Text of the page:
My friends and family don't really know what I do as a sustainability consultant. Those who don't work in the private sector think it's about 'environmental stuff' and even those who do generally think it's about 'environmental stuff and donations'.
I can’t really blame them. There are over 300 ‘official’ definitions of sustainability, ranging from the virtuous to the downright existential. Regardless of your point of view, most people would agree that sustainability is, in part, about doing ‘less bad’. Less waste, fewer emissions, less water. This is not only good business practice but fundamental to securing a better future.
So, what’s the problem? The challenge lies in the fact that this approach is incremental. Organisations that are regarded as true sustainability leaders such as Interface and Patagonia figured this out a while ago. Their approach was to apply sustainablity to every aspect of the company. They offered more sustainable products, collaborated to solve global issues and formulated and voiced their point of view on some of society’s greatest challenges.
They put sustainability at the heart of their business models and not only did ‘less bad’ in the process, but made a dedicated effort to balance it with ‘more good’. This resulted in lower environmental impacts, increased trust and ultimately, reaped stronger financial returns.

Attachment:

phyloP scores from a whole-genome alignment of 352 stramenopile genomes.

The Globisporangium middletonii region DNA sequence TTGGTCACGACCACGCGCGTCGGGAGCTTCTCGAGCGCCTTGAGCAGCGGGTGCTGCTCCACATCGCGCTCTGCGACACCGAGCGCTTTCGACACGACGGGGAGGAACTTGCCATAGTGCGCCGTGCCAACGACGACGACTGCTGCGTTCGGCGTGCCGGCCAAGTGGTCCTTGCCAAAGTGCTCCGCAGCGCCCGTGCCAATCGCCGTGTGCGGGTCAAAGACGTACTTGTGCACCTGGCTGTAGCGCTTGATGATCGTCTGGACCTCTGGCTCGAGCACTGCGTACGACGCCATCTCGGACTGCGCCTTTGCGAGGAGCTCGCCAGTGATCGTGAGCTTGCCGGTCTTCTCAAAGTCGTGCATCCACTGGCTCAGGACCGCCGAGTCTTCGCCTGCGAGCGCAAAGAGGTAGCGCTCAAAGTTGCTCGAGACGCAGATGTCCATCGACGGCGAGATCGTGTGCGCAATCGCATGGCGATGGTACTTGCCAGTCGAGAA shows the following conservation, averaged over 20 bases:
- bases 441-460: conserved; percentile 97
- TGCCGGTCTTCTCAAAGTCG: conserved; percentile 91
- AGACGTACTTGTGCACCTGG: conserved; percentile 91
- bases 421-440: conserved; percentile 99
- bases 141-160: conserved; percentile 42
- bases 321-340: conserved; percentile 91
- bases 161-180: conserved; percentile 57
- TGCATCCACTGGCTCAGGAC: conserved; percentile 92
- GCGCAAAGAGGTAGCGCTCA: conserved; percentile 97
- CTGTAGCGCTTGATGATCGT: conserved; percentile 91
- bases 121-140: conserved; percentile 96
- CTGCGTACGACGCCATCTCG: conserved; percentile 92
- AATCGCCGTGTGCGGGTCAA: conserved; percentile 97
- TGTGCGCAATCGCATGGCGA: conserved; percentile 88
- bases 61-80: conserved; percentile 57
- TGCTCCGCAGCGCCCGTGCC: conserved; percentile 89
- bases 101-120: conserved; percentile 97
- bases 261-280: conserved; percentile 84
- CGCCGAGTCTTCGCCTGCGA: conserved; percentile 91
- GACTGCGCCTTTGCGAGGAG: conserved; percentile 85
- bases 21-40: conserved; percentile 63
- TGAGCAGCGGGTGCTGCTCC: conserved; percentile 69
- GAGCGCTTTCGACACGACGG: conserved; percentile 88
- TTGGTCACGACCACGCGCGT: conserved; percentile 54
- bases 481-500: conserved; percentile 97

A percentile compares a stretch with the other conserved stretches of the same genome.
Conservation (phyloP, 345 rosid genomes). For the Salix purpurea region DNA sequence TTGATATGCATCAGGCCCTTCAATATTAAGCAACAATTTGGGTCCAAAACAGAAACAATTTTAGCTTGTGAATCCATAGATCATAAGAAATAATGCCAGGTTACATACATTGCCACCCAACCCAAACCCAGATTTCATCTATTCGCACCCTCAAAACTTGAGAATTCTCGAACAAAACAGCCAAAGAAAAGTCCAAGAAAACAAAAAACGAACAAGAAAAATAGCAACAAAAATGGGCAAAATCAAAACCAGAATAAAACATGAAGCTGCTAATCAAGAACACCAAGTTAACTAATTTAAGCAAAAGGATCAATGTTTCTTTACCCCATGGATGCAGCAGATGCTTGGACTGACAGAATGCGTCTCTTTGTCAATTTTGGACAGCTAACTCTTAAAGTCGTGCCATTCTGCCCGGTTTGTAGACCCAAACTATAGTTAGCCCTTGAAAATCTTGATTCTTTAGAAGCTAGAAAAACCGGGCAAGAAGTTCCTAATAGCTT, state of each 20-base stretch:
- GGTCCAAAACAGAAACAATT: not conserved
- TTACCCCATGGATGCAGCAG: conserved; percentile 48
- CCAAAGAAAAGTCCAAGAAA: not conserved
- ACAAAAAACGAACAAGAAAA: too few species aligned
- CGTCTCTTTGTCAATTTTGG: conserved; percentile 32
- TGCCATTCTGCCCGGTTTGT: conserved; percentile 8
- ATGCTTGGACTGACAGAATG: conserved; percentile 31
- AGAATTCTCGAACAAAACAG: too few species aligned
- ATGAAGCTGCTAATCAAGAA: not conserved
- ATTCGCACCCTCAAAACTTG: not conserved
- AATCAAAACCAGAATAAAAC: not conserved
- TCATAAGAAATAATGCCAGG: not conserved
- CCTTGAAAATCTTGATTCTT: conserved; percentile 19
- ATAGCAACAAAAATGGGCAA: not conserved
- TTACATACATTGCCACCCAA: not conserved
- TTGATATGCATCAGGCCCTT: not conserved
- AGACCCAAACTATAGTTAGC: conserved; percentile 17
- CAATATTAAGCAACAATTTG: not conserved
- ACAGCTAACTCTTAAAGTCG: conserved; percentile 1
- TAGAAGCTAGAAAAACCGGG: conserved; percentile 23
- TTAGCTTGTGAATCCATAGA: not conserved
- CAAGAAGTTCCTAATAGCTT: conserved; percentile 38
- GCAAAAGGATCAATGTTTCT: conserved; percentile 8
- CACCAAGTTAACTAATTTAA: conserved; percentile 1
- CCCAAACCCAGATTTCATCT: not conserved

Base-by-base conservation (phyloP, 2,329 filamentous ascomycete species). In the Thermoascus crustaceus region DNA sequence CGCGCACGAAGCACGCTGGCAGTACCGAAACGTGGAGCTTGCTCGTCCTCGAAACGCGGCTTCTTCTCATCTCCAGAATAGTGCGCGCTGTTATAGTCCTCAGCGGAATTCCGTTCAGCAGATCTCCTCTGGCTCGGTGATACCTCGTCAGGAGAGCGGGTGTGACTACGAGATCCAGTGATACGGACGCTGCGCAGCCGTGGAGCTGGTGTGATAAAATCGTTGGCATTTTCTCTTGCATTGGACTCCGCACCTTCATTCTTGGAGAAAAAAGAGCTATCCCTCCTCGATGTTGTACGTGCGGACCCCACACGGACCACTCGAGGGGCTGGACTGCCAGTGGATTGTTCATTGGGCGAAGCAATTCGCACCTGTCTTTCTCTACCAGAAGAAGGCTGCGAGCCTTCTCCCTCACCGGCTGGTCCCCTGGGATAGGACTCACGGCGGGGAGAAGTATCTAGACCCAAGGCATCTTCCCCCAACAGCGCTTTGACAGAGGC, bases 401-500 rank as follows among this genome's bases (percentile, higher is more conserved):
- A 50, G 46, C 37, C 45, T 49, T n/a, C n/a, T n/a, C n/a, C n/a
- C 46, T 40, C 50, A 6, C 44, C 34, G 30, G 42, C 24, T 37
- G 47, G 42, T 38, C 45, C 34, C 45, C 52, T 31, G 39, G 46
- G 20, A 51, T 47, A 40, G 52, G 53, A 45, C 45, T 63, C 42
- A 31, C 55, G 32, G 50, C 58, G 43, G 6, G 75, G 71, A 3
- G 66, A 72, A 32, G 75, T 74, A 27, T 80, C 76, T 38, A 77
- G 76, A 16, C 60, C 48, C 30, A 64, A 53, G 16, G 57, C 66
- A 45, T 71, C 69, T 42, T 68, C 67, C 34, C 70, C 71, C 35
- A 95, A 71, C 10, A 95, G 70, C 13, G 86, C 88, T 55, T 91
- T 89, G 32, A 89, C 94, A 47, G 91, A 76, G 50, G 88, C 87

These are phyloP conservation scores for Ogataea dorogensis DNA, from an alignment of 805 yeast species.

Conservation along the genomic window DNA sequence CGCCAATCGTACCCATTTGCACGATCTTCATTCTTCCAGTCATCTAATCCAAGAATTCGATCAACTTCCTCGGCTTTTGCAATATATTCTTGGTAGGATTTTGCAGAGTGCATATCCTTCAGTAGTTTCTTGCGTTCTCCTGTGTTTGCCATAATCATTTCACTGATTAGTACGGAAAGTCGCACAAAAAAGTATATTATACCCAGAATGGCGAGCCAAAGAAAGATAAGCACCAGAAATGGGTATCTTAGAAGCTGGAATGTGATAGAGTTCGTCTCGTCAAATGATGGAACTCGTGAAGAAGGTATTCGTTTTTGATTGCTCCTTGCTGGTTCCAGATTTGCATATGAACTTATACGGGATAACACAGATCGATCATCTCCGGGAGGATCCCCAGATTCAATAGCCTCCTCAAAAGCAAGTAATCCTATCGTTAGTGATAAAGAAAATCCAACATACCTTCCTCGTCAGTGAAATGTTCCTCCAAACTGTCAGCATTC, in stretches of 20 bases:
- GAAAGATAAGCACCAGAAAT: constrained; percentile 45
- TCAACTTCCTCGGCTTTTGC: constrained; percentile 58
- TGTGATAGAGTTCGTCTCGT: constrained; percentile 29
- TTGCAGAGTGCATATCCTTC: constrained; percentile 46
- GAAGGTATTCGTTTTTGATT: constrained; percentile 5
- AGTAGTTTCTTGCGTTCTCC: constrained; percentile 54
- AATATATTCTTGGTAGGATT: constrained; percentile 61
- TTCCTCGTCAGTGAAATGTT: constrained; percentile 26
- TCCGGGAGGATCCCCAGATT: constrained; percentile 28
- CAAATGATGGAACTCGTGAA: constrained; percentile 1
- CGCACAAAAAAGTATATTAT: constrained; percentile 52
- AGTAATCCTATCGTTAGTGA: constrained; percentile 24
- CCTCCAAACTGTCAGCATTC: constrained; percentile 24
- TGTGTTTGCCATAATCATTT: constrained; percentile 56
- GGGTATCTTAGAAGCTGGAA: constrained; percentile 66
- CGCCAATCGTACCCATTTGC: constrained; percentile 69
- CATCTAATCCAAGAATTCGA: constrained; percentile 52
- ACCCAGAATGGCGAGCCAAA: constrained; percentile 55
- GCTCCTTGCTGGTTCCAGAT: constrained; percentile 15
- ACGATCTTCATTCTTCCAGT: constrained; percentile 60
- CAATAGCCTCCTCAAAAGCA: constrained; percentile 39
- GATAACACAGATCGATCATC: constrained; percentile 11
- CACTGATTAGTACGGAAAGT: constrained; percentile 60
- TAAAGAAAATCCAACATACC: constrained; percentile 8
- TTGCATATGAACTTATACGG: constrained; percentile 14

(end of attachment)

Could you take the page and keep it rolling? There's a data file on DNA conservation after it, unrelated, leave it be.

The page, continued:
They understood that their organisation exists for reasons beyond making money, otherwise known as purpose.
We define a purposeful brand as one which uses its unique positioning and capabilities to address a societal, individual, or environmental need.
A challenge I’ve been thinking about lately is the relationship between purpose and sustainability. I helped facilitate Radley Yeldar’s roundtables on this topic recently in Copenhagen and London with companies like SAP, Unilever and Novo Nordisk. Here’s what we found:
1) Purpose needs sustainability. Sustainability has been through a lot of change over the years. Approaches such as Corporate Social Responsibility, Shared Value and the Circular Economy have all evolved and frameworks such as the Global Goals, GRI and ISO are abundant. The tools and resources are there to make sure purpose is backed up with the rigour that ensures sustainability is done well (and therefore credible).
2) Sustainability needs purpose. Despite the growth in organisations tackling sustainability, it still suffers from poor perceptions around ‘green’ and we don’t make it easy for ourselves with all the jargon. Purpose provides an opportunity to focus on the long term through an engaging and emotional lens. Check out Radley Yeldar’s Fit for Purpose Index 2016 to see how this can be done.
3) If we get this right, the organisations that are doing the right thing, in the right way, will also be the most profitable.
There are still many unanswered questions about exactly how the two come together in order to work harmoniously, but I believe that purpose is an incredibly powerful addition to the sustainability landscape. It’s up to us to make sure we are bringing the best of each together, to inspire real change.
As seen on Edie.net, written by Ashleigh Gay, Radley Yeldar's Sustainability Consultant.